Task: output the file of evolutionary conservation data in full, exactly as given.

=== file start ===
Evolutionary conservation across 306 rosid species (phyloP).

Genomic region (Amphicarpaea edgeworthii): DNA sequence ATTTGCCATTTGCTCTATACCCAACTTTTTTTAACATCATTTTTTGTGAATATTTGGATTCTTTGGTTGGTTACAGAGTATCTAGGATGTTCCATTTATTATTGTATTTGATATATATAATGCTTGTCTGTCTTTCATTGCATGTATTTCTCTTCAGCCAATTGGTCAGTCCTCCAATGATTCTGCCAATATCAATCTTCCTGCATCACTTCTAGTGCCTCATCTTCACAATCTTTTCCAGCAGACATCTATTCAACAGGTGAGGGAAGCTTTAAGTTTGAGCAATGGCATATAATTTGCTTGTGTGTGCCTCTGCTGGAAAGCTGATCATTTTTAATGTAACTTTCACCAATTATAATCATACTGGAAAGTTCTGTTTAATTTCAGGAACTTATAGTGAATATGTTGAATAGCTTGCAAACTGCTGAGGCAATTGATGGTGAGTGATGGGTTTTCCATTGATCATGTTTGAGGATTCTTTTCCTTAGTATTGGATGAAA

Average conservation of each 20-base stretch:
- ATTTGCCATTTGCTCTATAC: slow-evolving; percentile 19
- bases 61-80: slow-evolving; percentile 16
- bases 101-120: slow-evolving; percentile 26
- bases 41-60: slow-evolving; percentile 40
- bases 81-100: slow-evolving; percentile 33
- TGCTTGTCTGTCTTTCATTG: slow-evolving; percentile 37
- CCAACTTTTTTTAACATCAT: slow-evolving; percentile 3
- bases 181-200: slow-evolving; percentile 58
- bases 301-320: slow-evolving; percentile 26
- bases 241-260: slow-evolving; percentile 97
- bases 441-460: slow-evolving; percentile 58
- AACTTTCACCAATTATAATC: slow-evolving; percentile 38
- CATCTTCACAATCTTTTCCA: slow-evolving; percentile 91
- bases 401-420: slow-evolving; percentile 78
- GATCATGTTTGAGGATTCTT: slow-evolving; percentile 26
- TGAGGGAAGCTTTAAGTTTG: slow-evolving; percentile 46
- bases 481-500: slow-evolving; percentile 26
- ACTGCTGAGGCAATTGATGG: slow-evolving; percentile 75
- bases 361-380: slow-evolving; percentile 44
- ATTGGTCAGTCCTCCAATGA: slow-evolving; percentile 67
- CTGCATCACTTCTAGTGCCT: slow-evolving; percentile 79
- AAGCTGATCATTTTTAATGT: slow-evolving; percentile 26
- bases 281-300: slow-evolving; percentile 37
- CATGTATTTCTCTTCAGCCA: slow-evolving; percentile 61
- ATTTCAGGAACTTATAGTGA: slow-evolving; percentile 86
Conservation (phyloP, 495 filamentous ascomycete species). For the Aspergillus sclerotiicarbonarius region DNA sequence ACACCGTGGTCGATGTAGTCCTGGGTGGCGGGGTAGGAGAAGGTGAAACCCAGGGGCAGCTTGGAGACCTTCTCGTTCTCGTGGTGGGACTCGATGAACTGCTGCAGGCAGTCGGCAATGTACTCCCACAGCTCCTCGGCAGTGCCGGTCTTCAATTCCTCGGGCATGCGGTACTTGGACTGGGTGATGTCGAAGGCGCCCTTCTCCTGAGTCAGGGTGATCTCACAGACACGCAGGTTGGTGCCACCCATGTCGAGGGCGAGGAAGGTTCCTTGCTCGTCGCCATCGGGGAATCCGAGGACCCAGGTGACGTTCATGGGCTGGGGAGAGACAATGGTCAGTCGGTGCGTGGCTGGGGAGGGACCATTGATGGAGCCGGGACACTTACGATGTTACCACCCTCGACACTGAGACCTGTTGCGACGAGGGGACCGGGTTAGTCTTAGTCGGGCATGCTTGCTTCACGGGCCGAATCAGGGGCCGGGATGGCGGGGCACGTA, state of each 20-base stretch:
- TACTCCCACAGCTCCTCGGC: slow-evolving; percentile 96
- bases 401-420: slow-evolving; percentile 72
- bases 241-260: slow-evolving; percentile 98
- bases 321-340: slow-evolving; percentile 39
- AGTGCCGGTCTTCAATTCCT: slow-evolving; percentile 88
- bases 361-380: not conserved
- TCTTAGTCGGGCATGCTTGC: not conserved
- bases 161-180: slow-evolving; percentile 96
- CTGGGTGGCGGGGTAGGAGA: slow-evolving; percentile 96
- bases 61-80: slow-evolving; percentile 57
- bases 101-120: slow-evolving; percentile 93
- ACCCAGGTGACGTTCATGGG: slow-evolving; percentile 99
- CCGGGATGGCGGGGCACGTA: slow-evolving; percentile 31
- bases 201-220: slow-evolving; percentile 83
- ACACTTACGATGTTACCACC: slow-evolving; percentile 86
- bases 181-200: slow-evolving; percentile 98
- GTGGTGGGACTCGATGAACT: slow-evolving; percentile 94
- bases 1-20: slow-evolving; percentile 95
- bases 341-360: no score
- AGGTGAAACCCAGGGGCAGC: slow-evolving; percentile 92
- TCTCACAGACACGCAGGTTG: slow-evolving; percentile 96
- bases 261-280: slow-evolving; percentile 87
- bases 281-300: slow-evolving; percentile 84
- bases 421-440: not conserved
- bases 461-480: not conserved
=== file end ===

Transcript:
Evolutionary conservation across 306 rosid species (phyloP).

Genomic region (Amphicarpaea edgeworthii): DNA sequence ATTTGCCATTTGCTCTATACCCAACTTTTTTTAACATCATTTTTTGTGAATATTTGGATTCTTTGGTTGGTTACAGAGTATCTAGGATGTTCCATTTATTATTGTATTTGATATATATAATGCTTGTCTGTCTTTCATTGCATGTATTTCTCTTCAGCCAATTGGTCAGTCCTCCAATGATTCTGCCAATATCAATCTTCCTGCATCACTTCTAGTGCCTCATCTTCACAATCTTTTCCAGCAGACATCTATTCAACAGGTGAGGGAAGCTTTAAGTTTGAGCAATGGCATATAATTTGCTTGTGTGTGCCTCTGCTGGAAAGCTGATCATTTTTAATGTAACTTTCACCAATTATAATCATACTGGAAAGTTCTGTTTAATTTCAGGAACTTATAGTGAATATGTTGAATAGCTTGCAAACTGCTGAGGCAATTGATGGTGAGTGATGGGTTTTCCATTGATCATGTTTGAGGATTCTTTTCCTTAGTATTGGATGAAA

Average conservation of each 20-base stretch:
- ATTTGCCATTTGCTCTATAC: slow-evolving; percentile 19
- bases 61-80: slow-evolving; percentile 16
- bases 101-120: slow-evolving; percentile 26
- bases 41-60: slow-evolving; percentile 40
- bases 81-100: slow-evolving; percentile 33
- TGCTTGTCTGTCTTTCATTG: slow-evolving; percentile 37
- CCAACTTTTTTTAACATCAT: slow-evolving; percentile 3
- bases 181-200: slow-evolving; percentile 58
- bases 301-320: slow-evolving; percentile 26
- bases 241-260: slow-evolving; percentile 97
- bases 441-460: slow-evolving; percentile 58
- AACTTTCACCAATTATAATC: slow-evolving; percentile 38
- CATCTTCACAATCTTTTCCA: slow-evolving; percentile 91
- bases 401-420: slow-evolving; percentile 78
- GATCATGTTTGAGGATTCTT: slow-evolving; percentile 26
- TGAGGGAAGCTTTAAGTTTG: slow-evolving; percentile 46
- bases 481-500: slow-evolving; percentile 26
- ACTGCTGAGGCAATTGATGG: slow-evolving; percentile 75
- bases 361-380: slow-evolving; percentile 44
- ATTGGTCAGTCCTCCAATGA: slow-evolving; percentile 67
- CTGCATCACTTCTAGTGCCT: slow-evolving; percentile 79
- AAGCTGATCATTTTTAATGT: slow-evolving; percentile 26
- bases 281-300: slow-evolving; percentile 37
- CATGTATTTCTCTTCAGCCA: slow-evolving; percentile 61
- ATTTCAGGAACTTATAGTGA: slow-evolving; percentile 86
Conservation (phyloP, 495 filamentous ascomycete species). For the Aspergillus sclerotiicarbonarius region DNA sequence ACACCGTGGTCGATGTAGTCCTGGGTGGCGGGGTAGGAGAAGGTGAAACCCAGGGGCAGCTTGGAGACCTTCTCGTTCTCGTGGTGGGACTCGATGAACTGCTGCAGGCAGTCGGCAATGTACTCCCACAGCTCCTCGGCAGTGCCGGTCTTCAATTCCTCGGGCATGCGGTACTTGGACTGGGTGATGTCGAAGGCGCCCTTCTCCTGAGTCAGGGTGATCTCACAGACACGCAGGTTGGTGCCACCCATGTCGAGGGCGAGGAAGGTTCCTTGCTCGTCGCCATCGGGGAATCCGAGGACCCAGGTGACGTTCATGGGCTGGGGAGAGACAATGGTCAGTCGGTGCGTGGCTGGGGAGGGACCATTGATGGAGCCGGGACACTTACGATGTTACCACCCTCGACACTGAGACCTGTTGCGACGAGGGGACCGGGTTAGTCTTAGTCGGGCATGCTTGCTTCACGGGCCGAATCAGGGGCCGGGATGGCGGGGCACGTA, state of each 20-base stretch:
- TACTCCCACAGCTCCTCGGC: slow-evolving; percentile 96
- bases 401-420: slow-evolving; percentile 72
- bases 241-260: slow-evolving; percentile 98
- bases 321-340: slow-evolving; percentile 39
- AGTGCCGGTCTTCAATTCCT: slow-evolving; percentile 88
- bases 361-380: not conserved
- TCTTAGTCGGGCATGCTTGC: not conserved
- bases 161-180: slow-evolving; percentile 96
- CTGGGTGGCGGGGTAGGAGA: slow-evolving; percentile 96
- bases 61-80: slow-evolving; percentile 57
- bases 101-120: slow-evolving; percentile 93
- ACCCAGGTGACGTTCATGGG: slow-evolving; percentile 99
- CCGGGATGGCGGGGCACGTA: slow-evolving; percentile 31
- bases 201-220: slow-evolving; percentile 83
- ACACTTACGATGTTACCACC: slow-evolving; percentile 86
- bases 181-200: slow-evolving; percentile 98
- GTGGTGGGACTCGATGAACT: slow-evolving; percentile 94
- bases 1-20: slow-evolving; percentile 95
- bases 341-360: no score
- AGGTGAAACCCAGGGGCAGC: slow-evolving; percentile 92
- TCTCACAGACACGCAGGTTG: slow-evolving; percentile 96
- bases 261-280: slow-evolving; percentile 87
- bases 281-300: slow-evolving; percentile 84
- bases 421-440: not conserved
- bases 461-480: not conserved